Read Lamberth’s decision on Fannie Mae / Federal National Mortgage Assctn Fnni Me (OTCBB:FNMA) and Freddie Mac / Federal Home Loan Mortgage Corp (OTCBB:FMCC) below closely. What he essentially says here is that while the governments actions “raise eyebrows, or even engender a feeling of discomfort” , because HERA says those actions are beyond judicial review, they are ok. Let that sink in while you read it.

Lamberth on Fannie Mae / Federal National Mortgage Assctn Fnni Me (OTCBB:FNMA) and Freddie Mac / Federal Home Loan Mortgage Corp (OTCBB:FMCC):

It is understandable for the Third Amendment, which sweeps nearly all GSE profits to Treasury, to raise eyebrows, or even engender a feeling of discomfort.  But any sense of unease over the defendants’ conduct is not enough to overcome the plain meaning of HERA’s text. Here, the plaintiffs’ true gripe is with the language of a statute that enabled FHFA and, consequently, Treasury, to take unprecedented steps to salvage the largest players in the mortgage finance industry before their looming collapse triggered a systemic panic. Indeed, the plaintiffs’ grievance is really with Congress itself. It was Congress, after all, that parted the legal· seas so that FHFA and Treasury could effectively do whatever they thought was needed to stabilize and, if necessary, liquidate, the GSEs. Recognizing its role in the constitutional system, this Court does not seek to evaluate the merits of whether the Third Amendment is sound financial–or even moral-policy. The Court does, however, find that HERA’s unambiguous statutory provisions,
He says it is ok for Congress to pass a law that gives a government entity the power to “effectively do whatever they thought was needed” in a particular situation? So, if after 9/11 Congress gave the US military to “effectively do whatever they thought was needed” to find any potential terrorist in the US and said “no court may take any action to restrain or affect the exercise of these powers”, everyone is good with that?
Now, the next question is, why wouldn’t Congress just include the HERA language in every law it passes from now on? Following Lamberth’s slovenly logic, as long as Congress says “no court may take any action to restrain” any laws it passes, any law is ok. Lamberth hangs his entire decision on the following sentence:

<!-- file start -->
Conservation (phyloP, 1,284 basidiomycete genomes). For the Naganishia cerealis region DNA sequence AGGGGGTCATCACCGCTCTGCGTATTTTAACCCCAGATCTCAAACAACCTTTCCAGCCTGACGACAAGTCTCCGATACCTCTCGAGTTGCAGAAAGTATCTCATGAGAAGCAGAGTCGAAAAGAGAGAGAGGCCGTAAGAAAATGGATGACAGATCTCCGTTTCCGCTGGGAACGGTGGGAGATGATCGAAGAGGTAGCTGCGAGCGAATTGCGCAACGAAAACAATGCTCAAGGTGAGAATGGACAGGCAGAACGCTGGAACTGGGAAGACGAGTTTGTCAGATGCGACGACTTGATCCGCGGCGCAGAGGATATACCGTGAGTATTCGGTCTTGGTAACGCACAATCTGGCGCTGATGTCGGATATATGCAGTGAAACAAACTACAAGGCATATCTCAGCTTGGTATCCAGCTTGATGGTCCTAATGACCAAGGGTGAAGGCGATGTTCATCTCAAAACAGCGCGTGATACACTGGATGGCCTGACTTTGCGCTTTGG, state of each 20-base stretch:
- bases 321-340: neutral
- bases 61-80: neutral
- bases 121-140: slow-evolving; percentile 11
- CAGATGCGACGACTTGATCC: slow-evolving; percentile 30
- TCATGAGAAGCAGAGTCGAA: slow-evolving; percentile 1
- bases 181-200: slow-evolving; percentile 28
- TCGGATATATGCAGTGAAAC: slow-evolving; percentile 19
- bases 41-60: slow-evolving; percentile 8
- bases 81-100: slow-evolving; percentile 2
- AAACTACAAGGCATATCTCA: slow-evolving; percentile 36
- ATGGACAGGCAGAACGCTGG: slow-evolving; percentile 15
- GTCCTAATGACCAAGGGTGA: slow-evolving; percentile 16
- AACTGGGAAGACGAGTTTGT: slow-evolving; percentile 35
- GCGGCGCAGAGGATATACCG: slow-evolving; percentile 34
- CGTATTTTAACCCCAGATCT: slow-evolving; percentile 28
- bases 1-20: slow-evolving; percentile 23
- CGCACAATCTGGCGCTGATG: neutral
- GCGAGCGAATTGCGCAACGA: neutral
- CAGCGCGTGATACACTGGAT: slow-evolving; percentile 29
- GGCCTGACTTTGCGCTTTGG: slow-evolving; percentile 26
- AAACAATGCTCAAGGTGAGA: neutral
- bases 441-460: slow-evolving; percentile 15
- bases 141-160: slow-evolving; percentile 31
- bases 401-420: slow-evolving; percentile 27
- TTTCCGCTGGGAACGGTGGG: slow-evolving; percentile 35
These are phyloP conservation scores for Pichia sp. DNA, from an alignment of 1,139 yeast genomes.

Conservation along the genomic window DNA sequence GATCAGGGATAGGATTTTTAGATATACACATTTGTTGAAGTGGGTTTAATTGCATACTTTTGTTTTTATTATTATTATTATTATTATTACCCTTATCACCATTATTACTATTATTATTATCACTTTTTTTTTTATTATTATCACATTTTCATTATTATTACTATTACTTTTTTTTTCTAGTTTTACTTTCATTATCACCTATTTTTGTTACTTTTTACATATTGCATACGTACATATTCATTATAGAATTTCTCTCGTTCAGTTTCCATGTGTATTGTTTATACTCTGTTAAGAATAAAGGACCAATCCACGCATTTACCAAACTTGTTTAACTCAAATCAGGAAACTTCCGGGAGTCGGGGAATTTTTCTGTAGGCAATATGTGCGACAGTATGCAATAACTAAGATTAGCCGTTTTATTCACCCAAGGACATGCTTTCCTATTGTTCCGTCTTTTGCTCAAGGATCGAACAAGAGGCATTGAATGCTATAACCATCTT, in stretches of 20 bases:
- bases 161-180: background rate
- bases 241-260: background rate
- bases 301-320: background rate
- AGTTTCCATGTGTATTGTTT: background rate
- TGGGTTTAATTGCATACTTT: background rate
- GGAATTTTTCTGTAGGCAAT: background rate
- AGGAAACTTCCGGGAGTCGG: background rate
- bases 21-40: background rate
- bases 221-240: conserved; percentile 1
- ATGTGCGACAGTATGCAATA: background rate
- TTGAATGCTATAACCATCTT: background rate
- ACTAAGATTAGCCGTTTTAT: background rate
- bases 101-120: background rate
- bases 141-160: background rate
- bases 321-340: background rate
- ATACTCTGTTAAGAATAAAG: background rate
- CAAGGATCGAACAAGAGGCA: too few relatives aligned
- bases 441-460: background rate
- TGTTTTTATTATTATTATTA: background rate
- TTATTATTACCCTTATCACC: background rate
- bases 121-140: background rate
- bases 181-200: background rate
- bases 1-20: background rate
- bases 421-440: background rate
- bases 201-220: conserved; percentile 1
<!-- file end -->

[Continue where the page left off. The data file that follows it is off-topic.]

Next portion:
“no court may take any action to restrain or affect the exercise of powers or functions of [FHFA] as a conservator or a receiver.”

If Congress decided to give the IRS more teeth and said the IRS could “effectively do whatever they thought was needed” to collect more taxes and said that “no court may take any action to restrain that” then any lawsuits challenging whatever the IRS decided would be tossed. Its easy, simply replace FHFA with IRS and “conservator or a receiver” with “tax collector” above…. That ought to scare the shit out of you……..

Now, Lamberth also says in his Fannie Mae / Federal National Mortgage Assctn Fnni Me (OTCBB:FNMA) and Freddie Mac / Federal Home Loan Mortgage Corp (OTCBB:FMCC) decision:

Recognizing its role in the constitutional system, this Court does not seek to evaluate the merits of whether the Third Amendment is sound financial–or even moral-policy.

Lamberth here is abdicating his role in this case to Congress. He says since Congress said HERA is beyond judicial review, it is, period.

Of course, the White House says:

Federal courts enjoy the sole power to interpret the law, determine the constitutionality of the law, and apply it to individual cases.

If Lamberth’s role is not to determine the merits or morality of a law or action from Congress…..does anyone know what his role is???? The very role of the Judicial branch is a check on the executive and legislative branches….it is Government 100 folks…

One has to think the Appellate court, where this is headed, will see this…

Fannie Mae: Did Lamberth Open A Pandora’s Box?
Source: Wikimedia Commons